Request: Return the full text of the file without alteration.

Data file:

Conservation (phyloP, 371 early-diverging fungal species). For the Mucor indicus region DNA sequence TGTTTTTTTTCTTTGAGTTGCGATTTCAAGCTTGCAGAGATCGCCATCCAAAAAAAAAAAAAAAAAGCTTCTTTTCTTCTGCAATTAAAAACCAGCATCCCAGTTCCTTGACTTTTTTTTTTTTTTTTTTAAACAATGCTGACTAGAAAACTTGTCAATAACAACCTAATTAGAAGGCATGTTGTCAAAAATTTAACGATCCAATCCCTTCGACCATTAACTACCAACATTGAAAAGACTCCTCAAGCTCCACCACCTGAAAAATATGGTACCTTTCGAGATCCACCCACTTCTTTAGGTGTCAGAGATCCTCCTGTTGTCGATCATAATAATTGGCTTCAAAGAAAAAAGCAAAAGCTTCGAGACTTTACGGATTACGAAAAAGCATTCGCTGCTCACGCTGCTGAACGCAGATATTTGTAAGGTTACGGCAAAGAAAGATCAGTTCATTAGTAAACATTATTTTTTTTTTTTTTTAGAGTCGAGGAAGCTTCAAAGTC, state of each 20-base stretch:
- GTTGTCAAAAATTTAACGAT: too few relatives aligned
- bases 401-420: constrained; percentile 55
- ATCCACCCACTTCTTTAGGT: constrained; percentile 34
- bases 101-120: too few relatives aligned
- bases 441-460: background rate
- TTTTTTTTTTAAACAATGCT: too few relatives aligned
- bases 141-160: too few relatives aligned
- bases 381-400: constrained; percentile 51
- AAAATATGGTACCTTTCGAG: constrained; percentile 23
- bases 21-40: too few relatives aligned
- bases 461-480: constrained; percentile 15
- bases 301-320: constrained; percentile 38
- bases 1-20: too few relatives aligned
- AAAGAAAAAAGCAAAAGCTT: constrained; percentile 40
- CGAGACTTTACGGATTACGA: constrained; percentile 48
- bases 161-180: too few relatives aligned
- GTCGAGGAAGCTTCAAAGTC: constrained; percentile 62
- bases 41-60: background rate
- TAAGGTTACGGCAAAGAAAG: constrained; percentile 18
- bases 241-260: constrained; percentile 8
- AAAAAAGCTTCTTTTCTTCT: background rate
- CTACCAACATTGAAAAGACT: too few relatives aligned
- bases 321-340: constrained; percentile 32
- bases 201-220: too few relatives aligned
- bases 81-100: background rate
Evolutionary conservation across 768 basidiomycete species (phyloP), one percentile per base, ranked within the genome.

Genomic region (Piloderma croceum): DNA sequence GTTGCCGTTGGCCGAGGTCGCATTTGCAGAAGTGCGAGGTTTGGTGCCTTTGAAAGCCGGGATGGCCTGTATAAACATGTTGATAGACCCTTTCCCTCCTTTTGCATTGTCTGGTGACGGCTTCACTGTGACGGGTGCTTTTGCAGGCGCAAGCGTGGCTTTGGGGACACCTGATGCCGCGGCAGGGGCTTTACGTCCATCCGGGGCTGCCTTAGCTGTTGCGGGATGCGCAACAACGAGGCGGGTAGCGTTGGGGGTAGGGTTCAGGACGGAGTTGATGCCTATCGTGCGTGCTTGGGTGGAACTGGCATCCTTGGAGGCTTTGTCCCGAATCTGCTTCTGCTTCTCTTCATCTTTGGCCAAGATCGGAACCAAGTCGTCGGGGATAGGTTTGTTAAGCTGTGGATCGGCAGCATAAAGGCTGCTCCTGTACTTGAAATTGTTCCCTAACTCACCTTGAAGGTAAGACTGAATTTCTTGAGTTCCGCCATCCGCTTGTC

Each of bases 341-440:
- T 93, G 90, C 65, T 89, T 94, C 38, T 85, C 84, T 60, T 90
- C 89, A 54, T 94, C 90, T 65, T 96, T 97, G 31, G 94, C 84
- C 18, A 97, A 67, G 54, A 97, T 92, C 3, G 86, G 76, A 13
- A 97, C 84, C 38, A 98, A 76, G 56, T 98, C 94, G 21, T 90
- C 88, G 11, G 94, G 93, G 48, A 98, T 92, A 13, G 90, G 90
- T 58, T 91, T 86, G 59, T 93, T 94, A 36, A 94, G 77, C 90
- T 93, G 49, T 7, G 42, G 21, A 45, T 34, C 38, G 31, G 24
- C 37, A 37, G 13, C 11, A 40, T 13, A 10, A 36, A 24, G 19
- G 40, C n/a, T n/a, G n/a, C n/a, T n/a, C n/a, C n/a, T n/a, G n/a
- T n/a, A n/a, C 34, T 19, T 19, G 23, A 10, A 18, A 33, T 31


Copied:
Conservation (phyloP, 371 early-diverging fungal species). For the Mucor indicus region DNA sequence TGTTTTTTTTCTTTGAGTTGCGATTTCAAGCTTGCAGAGATCGCCATCCAAAAAAAAAAAAAAAAAGCTTCTTTTCTTCTGCAATTAAAAACCAGCATCCCAGTTCCTTGACTTTTTTTTTTTTTTTTTTAAACAATGCTGACTAGAAAACTTGTCAATAACAACCTAATTAGAAGGCATGTTGTCAAAAATTTAACGATCCAATCCCTTCGACCATTAACTACCAACATTGAAAAGACTCCTCAAGCTCCACCACCTGAAAAATATGGTACCTTTCGAGATCCACCCACTTCTTTAGGTGTCAGAGATCCTCCTGTTGTCGATCATAATAATTGGCTTCAAAGAAAAAAGCAAAAGCTTCGAGACTTTACGGATTACGAAAAAGCATTCGCTGCTCACGCTGCTGAACGCAGATATTTGTAAGGTTACGGCAAAGAAAGATCAGTTCATTAGTAAACATTATTTTTTTTTTTTTTTAGAGTCGAGGAAGCTTCAAAGTC, state of each 20-base stretch:
- GTTGTCAAAAATTTAACGAT: too few relatives aligned
- bases 401-420: constrained; percentile 55
- ATCCACCCACTTCTTTAGGT: constrained; percentile 34
- bases 101-120: too few relatives aligned
- bases 441-460: background rate
- TTTTTTTTTTAAACAATGCT: too few relatives aligned
- bases 141-160: too few relatives aligned
- bases 381-400: constrained; percentile 51
- AAAATATGGTACCTTTCGAG: constrained; percentile 23
- bases 21-40: too few relatives aligned
- bases 461-480: constrained; percentile 15
- bases 301-320: constrained; percentile 38
- bases 1-20: too few relatives aligned
- AAAGAAAAAAGCAAAAGCTT: constrained; percentile 40
- CGAGACTTTACGGATTACGA: constrained; percentile 48
- bases 161-180: too few relatives aligned
- GTCGAGGAAGCTTCAAAGTC: constrained; percentile 62
- bases 41-60: background rate
- TAAGGTTACGGCAAAGAAAG: constrained; percentile 18
- bases 241-260: constrained; percentile 8
- AAAAAAGCTTCTTTTCTTCT: background rate
- CTACCAACATTGAAAAGACT: too few relatives aligned
- bases 321-340: constrained; percentile 32
- bases 201-220: too few relatives aligned
- bases 81-100: background rate
Evolutionary conservation across 768 basidiomycete species (phyloP), one percentile per base, ranked within the genome.

Genomic region (Piloderma croceum): DNA sequence GTTGCCGTTGGCCGAGGTCGCATTTGCAGAAGTGCGAGGTTTGGTGCCTTTGAAAGCCGGGATGGCCTGTATAAACATGTTGATAGACCCTTTCCCTCCTTTTGCATTGTCTGGTGACGGCTTCACTGTGACGGGTGCTTTTGCAGGCGCAAGCGTGGCTTTGGGGACACCTGATGCCGCGGCAGGGGCTTTACGTCCATCCGGGGCTGCCTTAGCTGTTGCGGGATGCGCAACAACGAGGCGGGTAGCGTTGGGGGTAGGGTTCAGGACGGAGTTGATGCCTATCGTGCGTGCTTGGGTGGAACTGGCATCCTTGGAGGCTTTGTCCCGAATCTGCTTCTGCTTCTCTTCATCTTTGGCCAAGATCGGAACCAAGTCGTCGGGGATAGGTTTGTTAAGCTGTGGATCGGCAGCATAAAGGCTGCTCCTGTACTTGAAATTGTTCCCTAACTCACCTTGAAGGTAAGACTGAATTTCTTGAGTTCCGCCATCCGCTTGTC

Each of bases 341-440:
- T 93, G 90, C 65, T 89, T 94, C 38, T 85, C 84, T 60, T 90
- C 89, A 54, T 94, C 90, T 65, T 96, T 97, G 31, G 94, C 84
- C 18, A 97, A 67, G 54, A 97, T 92, C 3, G 86, G 76, A 13
- A 97, C 84, C 38, A 98, A 76, G 56, T 98, C 94, G 21, T 90
- C 88, G 11, G 94, G 93, G 48, A 98, T 92, A 13, G 90, G 90
- T 58, T 91, T 86, G 59, T 93, T 94, A 36, A 94, G 77, C 90
- T 93, G 49, T 7, G 42, G 21, A 45, T 34, C 38, G 31, G 24
- C 37, A 37, G 13, C 11, A 40, T 13, A 10, A 36, A 24, G 19
- G 40, C n/a, T n/a, G n/a, C n/a, T n/a, C n/a, C n/a, T n/a, G n/a
- T n/a, A n/a, C 34, T 19, T 19, G 23, A 10, A 18, A 33, T 31